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Momentum is conserved in magnitude and direction. So in order to analyze any situation of momentum conservation, you should always start with $$ \sum \mathbf p_{i}=\sum\mathbf p_f $$ where the subscripts denote the initial and final momenta. As to the ball & wall, you are correct that momentum is not conserved if you are only looking at the ball. If you ...


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It is the momentum of the entire system that is conserved. The fundamental reason for this is that the laws of physics are the same everywhere in space. This argument for momentum conservation is called Noether's Theorem. So where did you go wrong in your original example? Well you assumed that the wall was completely rigid. In reality that isn't actually ...


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For calculations of a collision, you look at (kinetic) energy and momentum equations. Momentum is conserved; energy may be dissipated. There is a direct exchange of momentum in the form of $F\Delta t$ - the same impulse that slows one object down accelerates the other, by the same amount. But the force may result in a deformation of the ball such that ...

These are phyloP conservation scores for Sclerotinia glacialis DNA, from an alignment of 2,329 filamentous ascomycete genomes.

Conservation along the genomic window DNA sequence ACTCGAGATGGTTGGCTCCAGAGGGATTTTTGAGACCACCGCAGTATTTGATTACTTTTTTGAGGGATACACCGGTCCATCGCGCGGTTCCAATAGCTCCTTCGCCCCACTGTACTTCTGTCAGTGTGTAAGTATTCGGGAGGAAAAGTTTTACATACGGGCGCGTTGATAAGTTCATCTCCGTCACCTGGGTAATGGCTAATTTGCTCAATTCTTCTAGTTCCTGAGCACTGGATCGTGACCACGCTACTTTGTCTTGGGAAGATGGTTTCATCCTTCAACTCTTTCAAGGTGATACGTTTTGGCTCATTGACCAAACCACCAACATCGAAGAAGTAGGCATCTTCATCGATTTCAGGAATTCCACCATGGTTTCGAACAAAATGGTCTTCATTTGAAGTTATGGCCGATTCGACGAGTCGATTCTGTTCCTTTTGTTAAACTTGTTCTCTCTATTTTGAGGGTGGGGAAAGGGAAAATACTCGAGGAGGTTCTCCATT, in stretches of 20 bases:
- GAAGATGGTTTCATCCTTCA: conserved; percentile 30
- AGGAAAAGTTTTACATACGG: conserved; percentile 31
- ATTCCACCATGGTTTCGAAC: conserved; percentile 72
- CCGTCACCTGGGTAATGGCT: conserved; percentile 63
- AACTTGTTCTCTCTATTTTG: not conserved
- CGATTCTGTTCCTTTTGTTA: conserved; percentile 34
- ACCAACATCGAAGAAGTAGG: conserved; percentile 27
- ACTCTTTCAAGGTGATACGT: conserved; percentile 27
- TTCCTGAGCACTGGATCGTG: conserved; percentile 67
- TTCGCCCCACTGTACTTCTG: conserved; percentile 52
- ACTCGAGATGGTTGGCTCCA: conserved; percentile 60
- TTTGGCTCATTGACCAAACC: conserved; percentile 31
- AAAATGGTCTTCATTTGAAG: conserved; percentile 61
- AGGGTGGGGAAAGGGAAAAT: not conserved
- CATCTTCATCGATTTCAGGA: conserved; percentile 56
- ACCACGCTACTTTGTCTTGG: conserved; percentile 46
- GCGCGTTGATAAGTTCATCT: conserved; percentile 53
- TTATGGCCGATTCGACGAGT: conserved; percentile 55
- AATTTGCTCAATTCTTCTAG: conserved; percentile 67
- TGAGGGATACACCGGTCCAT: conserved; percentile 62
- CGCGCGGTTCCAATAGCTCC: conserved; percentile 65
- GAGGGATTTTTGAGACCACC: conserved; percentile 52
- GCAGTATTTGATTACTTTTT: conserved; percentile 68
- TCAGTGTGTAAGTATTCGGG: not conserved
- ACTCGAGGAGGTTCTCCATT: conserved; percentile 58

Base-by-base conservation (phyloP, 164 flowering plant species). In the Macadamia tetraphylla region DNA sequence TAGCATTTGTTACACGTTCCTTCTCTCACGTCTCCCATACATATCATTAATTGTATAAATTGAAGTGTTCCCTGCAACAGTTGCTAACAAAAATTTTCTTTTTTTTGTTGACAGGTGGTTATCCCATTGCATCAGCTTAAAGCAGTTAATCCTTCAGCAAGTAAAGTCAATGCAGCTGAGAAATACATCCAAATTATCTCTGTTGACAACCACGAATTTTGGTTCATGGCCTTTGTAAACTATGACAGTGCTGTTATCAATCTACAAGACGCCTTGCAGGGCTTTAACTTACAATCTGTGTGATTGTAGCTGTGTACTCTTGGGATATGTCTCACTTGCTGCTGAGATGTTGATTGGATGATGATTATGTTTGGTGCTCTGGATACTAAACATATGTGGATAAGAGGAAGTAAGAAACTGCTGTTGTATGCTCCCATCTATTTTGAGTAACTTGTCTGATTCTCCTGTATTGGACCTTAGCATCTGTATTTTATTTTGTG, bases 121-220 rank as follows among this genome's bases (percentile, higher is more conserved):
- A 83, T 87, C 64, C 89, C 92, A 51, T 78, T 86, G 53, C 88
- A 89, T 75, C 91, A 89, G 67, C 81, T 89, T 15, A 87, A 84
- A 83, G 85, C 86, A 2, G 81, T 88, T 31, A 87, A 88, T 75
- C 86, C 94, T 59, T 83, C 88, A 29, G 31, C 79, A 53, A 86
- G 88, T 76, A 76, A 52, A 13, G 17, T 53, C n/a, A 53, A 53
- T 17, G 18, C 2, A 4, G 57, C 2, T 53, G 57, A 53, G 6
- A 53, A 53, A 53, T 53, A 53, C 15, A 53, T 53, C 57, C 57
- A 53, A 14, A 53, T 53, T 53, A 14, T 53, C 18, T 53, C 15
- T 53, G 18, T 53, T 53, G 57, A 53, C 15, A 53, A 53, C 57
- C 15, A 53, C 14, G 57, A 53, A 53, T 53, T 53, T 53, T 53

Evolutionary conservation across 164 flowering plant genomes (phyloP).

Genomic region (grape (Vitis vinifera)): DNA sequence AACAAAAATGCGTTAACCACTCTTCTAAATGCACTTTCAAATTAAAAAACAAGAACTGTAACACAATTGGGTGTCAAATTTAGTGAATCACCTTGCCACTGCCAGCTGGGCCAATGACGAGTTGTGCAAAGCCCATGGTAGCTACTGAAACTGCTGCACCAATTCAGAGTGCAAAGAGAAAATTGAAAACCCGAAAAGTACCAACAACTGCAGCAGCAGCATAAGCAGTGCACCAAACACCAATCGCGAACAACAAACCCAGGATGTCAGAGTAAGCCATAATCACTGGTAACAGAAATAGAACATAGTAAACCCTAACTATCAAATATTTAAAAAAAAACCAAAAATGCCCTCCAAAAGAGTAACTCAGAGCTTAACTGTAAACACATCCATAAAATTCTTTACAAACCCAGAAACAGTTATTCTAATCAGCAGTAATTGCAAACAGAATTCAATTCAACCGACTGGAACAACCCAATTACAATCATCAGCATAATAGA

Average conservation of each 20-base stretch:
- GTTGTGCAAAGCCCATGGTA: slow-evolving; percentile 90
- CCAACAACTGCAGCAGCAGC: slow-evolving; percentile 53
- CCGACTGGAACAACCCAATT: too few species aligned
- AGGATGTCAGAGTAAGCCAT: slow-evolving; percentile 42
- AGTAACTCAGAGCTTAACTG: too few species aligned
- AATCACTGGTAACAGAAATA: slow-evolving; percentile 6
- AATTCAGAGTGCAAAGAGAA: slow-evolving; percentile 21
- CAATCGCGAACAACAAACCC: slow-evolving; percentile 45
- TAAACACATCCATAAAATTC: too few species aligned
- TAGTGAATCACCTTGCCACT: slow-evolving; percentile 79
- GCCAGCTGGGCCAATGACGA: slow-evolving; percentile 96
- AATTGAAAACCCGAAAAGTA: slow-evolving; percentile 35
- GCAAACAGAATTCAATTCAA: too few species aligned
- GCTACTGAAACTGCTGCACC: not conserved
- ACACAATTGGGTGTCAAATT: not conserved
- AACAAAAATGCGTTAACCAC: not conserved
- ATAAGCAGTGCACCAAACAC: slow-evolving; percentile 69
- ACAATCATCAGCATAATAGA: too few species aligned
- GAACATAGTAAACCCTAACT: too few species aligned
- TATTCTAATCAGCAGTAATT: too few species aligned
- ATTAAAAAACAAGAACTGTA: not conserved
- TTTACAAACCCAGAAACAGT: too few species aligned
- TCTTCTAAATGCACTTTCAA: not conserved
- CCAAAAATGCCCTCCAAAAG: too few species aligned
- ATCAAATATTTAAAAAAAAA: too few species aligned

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Coefficient of restitution and hardness are not the same thing. The COR basically tells us how much energy gets lost in the collision process. In the case of a soft/hard ball with identical v1/v2 the COR=1, i.e. there is no energy loss. However, the collision of a perfectly elastic ball with a perfect wall will take a different amount of time, depending on ...



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